I took the peppers outside on my deck, and brought a green blanket to put underneath them. I used the natural light, coming from the side as my main light and used a small reflector, with gold side up for fill. The gold side of the reflector makes the light seem a little warmer, which I thought would make the photos look better. I arranged all my peppers on the blanket and took pictures with 1 hand while holding the reflector with the other. This would have been a great time to have a helping hand, but my son wouldn’t stay still long enough to help, and he was busy stealing the peppers off of the blanket.
The bright red made a great contrast from the green blanket. I had just one pepper that had an end that curled over. That pepper immediately became the star of the show. Here are the photos of my very own cayenne peppers.
View my other post on another “first adventure” in HDR
It was 8:00 am and we met right as Mercer Botanical Gardens, in Spring, was opening. I think it was already in the high 80s, but it was nothing compared to how hot it would be in a few hours. We walked back to the Bamboo Garden section for this portrait session. Since Monika is a friend of mine, our sons played together while we took photos. I set up my camera and lighting gear, and off we went making some great summer portraits. These were taken with 1 speedlite attached to a softbox, with occasional use of a gold reflector, using morning sunlight as a fill light.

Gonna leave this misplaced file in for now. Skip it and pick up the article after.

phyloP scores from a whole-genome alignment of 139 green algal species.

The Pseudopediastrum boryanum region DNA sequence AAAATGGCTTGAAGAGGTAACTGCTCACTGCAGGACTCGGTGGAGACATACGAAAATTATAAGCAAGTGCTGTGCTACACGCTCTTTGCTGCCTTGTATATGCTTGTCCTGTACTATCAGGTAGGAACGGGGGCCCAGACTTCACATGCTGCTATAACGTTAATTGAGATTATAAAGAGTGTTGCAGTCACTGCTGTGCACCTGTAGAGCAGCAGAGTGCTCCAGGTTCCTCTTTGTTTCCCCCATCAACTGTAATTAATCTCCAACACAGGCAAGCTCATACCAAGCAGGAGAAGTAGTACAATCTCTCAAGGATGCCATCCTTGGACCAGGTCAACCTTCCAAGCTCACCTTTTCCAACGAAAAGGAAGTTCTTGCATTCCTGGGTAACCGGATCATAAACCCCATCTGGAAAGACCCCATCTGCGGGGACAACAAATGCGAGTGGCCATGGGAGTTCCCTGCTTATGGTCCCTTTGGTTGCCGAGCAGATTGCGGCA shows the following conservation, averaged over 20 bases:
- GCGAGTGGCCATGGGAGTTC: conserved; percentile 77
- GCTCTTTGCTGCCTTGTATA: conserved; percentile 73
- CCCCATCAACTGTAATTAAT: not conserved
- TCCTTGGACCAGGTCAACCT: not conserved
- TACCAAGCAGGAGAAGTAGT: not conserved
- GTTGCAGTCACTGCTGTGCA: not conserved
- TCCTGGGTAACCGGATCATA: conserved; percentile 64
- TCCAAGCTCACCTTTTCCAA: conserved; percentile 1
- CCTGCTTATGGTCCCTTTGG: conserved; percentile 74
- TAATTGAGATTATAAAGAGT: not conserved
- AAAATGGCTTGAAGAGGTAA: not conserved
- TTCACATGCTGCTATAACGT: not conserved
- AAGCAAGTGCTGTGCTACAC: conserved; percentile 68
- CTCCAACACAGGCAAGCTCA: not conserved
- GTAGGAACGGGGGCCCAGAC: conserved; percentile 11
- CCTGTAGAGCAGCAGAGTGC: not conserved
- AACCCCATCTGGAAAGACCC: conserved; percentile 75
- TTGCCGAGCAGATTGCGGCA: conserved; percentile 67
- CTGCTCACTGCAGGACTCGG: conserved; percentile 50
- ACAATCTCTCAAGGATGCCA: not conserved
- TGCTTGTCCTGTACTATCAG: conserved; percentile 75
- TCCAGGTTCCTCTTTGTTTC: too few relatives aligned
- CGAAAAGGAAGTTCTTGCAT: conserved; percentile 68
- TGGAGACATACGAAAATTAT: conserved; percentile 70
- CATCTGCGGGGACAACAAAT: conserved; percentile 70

The sunlight filtering through the bamboo made this portrait session so beautiful. The images started to come effortlessly. The lighting, the posing, the atmosphere was extremely pleasant. We changed locations within the bamboo garden several times, and each location seemed as lovely as the last. The fan was not an intended prop. It was something she had on hand to keep cool, and I couldn’t pass up the opportunity to take a few images of her amazing eyes. The parasol was a prop that she brought and wanted to use, upon which we both loved the final images with the light shining through her purple parasol. The 2 hours that we were at Mercer seemed to just fly by. We only decided to end the portrait session since it was getting nearly too hot to be out without profusely sweating!